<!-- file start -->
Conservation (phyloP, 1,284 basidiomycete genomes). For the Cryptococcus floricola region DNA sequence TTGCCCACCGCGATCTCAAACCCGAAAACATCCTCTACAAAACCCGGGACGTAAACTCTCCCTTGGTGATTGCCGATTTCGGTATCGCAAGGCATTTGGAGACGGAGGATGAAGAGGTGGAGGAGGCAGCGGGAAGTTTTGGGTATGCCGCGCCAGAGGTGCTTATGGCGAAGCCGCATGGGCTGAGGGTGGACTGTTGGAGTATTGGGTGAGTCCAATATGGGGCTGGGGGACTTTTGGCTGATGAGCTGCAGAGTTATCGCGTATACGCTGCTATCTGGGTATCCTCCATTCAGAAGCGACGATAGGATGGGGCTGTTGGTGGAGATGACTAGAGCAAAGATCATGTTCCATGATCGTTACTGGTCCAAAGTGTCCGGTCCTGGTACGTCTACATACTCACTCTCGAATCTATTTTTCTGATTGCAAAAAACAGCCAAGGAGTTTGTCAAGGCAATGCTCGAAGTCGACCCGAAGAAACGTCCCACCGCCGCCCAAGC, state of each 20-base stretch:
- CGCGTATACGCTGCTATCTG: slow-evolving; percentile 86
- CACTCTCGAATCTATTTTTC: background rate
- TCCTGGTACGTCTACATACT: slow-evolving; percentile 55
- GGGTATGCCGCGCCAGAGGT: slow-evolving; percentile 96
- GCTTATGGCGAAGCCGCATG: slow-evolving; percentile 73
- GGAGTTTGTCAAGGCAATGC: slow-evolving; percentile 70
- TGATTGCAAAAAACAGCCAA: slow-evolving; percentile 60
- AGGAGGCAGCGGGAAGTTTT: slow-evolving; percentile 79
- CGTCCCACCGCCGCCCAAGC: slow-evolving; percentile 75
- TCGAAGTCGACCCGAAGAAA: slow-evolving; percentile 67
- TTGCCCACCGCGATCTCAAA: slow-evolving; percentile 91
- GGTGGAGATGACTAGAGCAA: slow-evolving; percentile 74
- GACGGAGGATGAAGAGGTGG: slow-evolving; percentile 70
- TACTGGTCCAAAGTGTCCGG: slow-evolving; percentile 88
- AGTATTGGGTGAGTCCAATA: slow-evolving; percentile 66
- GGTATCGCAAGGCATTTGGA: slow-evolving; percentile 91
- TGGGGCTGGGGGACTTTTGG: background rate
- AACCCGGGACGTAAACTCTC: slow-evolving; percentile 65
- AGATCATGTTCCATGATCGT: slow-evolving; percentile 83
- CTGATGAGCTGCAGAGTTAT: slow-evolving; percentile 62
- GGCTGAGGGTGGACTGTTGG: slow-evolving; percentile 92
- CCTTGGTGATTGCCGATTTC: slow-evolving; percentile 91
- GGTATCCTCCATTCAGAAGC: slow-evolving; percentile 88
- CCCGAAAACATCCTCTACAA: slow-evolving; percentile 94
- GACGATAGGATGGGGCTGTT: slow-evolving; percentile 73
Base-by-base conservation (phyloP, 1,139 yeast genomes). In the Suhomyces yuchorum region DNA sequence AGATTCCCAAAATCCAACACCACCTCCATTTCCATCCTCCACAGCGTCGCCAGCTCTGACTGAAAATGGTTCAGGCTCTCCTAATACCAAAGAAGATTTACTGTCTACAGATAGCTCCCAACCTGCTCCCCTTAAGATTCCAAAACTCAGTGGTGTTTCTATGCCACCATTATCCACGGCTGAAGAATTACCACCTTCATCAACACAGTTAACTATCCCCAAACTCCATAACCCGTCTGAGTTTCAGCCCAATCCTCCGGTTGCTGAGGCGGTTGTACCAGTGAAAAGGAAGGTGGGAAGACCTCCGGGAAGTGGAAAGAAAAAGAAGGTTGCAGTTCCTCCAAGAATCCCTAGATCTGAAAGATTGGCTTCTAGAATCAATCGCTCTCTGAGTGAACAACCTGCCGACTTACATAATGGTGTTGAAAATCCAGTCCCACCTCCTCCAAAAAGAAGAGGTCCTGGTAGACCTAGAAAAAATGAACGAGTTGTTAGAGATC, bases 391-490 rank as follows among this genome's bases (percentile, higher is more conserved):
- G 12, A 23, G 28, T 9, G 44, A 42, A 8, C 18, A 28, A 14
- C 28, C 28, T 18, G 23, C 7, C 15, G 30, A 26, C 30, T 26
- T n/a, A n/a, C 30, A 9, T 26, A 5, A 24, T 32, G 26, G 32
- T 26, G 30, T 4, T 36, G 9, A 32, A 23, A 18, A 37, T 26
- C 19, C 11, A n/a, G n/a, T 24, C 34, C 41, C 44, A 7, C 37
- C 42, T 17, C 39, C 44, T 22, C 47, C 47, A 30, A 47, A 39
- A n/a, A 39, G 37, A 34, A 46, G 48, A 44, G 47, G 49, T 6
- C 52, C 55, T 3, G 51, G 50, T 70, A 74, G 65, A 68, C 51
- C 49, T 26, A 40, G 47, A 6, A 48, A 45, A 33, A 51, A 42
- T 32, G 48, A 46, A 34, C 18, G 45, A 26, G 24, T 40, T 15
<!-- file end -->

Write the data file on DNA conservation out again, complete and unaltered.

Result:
Conservation (phyloP, 1,284 basidiomycete genomes). For the Cryptococcus floricola region DNA sequence TTGCCCACCGCGATCTCAAACCCGAAAACATCCTCTACAAAACCCGGGACGTAAACTCTCCCTTGGTGATTGCCGATTTCGGTATCGCAAGGCATTTGGAGACGGAGGATGAAGAGGTGGAGGAGGCAGCGGGAAGTTTTGGGTATGCCGCGCCAGAGGTGCTTATGGCGAAGCCGCATGGGCTGAGGGTGGACTGTTGGAGTATTGGGTGAGTCCAATATGGGGCTGGGGGACTTTTGGCTGATGAGCTGCAGAGTTATCGCGTATACGCTGCTATCTGGGTATCCTCCATTCAGAAGCGACGATAGGATGGGGCTGTTGGTGGAGATGACTAGAGCAAAGATCATGTTCCATGATCGTTACTGGTCCAAAGTGTCCGGTCCTGGTACGTCTACATACTCACTCTCGAATCTATTTTTCTGATTGCAAAAAACAGCCAAGGAGTTTGTCAAGGCAATGCTCGAAGTCGACCCGAAGAAACGTCCCACCGCCGCCCAAGC, state of each 20-base stretch:
- CGCGTATACGCTGCTATCTG: slow-evolving; percentile 86
- CACTCTCGAATCTATTTTTC: background rate
- TCCTGGTACGTCTACATACT: slow-evolving; percentile 55
- GGGTATGCCGCGCCAGAGGT: slow-evolving; percentile 96
- GCTTATGGCGAAGCCGCATG: slow-evolving; percentile 73
- GGAGTTTGTCAAGGCAATGC: slow-evolving; percentile 70
- TGATTGCAAAAAACAGCCAA: slow-evolving; percentile 60
- AGGAGGCAGCGGGAAGTTTT: slow-evolving; percentile 79
- CGTCCCACCGCCGCCCAAGC: slow-evolving; percentile 75
- TCGAAGTCGACCCGAAGAAA: slow-evolving; percentile 67
- TTGCCCACCGCGATCTCAAA: slow-evolving; percentile 91
- GGTGGAGATGACTAGAGCAA: slow-evolving; percentile 74
- GACGGAGGATGAAGAGGTGG: slow-evolving; percentile 70
- TACTGGTCCAAAGTGTCCGG: slow-evolving; percentile 88
- AGTATTGGGTGAGTCCAATA: slow-evolving; percentile 66
- GGTATCGCAAGGCATTTGGA: slow-evolving; percentile 91
- TGGGGCTGGGGGACTTTTGG: background rate
- AACCCGGGACGTAAACTCTC: slow-evolving; percentile 65
- AGATCATGTTCCATGATCGT: slow-evolving; percentile 83
- CTGATGAGCTGCAGAGTTAT: slow-evolving; percentile 62
- GGCTGAGGGTGGACTGTTGG: slow-evolving; percentile 92
- CCTTGGTGATTGCCGATTTC: slow-evolving; percentile 91
- GGTATCCTCCATTCAGAAGC: slow-evolving; percentile 88
- CCCGAAAACATCCTCTACAA: slow-evolving; percentile 94
- GACGATAGGATGGGGCTGTT: slow-evolving; percentile 73
Base-by-base conservation (phyloP, 1,139 yeast genomes). In the Suhomyces yuchorum region DNA sequence AGATTCCCAAAATCCAACACCACCTCCATTTCCATCCTCCACAGCGTCGCCAGCTCTGACTGAAAATGGTTCAGGCTCTCCTAATACCAAAGAAGATTTACTGTCTACAGATAGCTCCCAACCTGCTCCCCTTAAGATTCCAAAACTCAGTGGTGTTTCTATGCCACCATTATCCACGGCTGAAGAATTACCACCTTCATCAACACAGTTAACTATCCCCAAACTCCATAACCCGTCTGAGTTTCAGCCCAATCCTCCGGTTGCTGAGGCGGTTGTACCAGTGAAAAGGAAGGTGGGAAGACCTCCGGGAAGTGGAAAGAAAAAGAAGGTTGCAGTTCCTCCAAGAATCCCTAGATCTGAAAGATTGGCTTCTAGAATCAATCGCTCTCTGAGTGAACAACCTGCCGACTTACATAATGGTGTTGAAAATCCAGTCCCACCTCCTCCAAAAAGAAGAGGTCCTGGTAGACCTAGAAAAAATGAACGAGTTGTTAGAGATC, bases 391-490 rank as follows among this genome's bases (percentile, higher is more conserved):
- G 12, A 23, G 28, T 9, G 44, A 42, A 8, C 18, A 28, A 14
- C 28, C 28, T 18, G 23, C 7, C 15, G 30, A 26, C 30, T 26
- T n/a, A n/a, C 30, A 9, T 26, A 5, A 24, T 32, G 26, G 32
- T 26, G 30, T 4, T 36, G 9, A 32, A 23, A 18, A 37, T 26
- C 19, C 11, A n/a, G n/a, T 24, C 34, C 41, C 44, A 7, C 37
- C 42, T 17, C 39, C 44, T 22, C 47, C 47, A 30, A 47, A 39
- A n/a, A 39, G 37, A 34, A 46, G 48, A 44, G 47, G 49, T 6
- C 52, C 55, T 3, G 51, G 50, T 70, A 74, G 65, A 68, C 51
- C 49, T 26, A 40, G 47, A 6, A 48, A 45, A 33, A 51, A 42
- T 32, G 48, A 46, A 34, C 18, G 45, A 26, G 24, T 40, T 15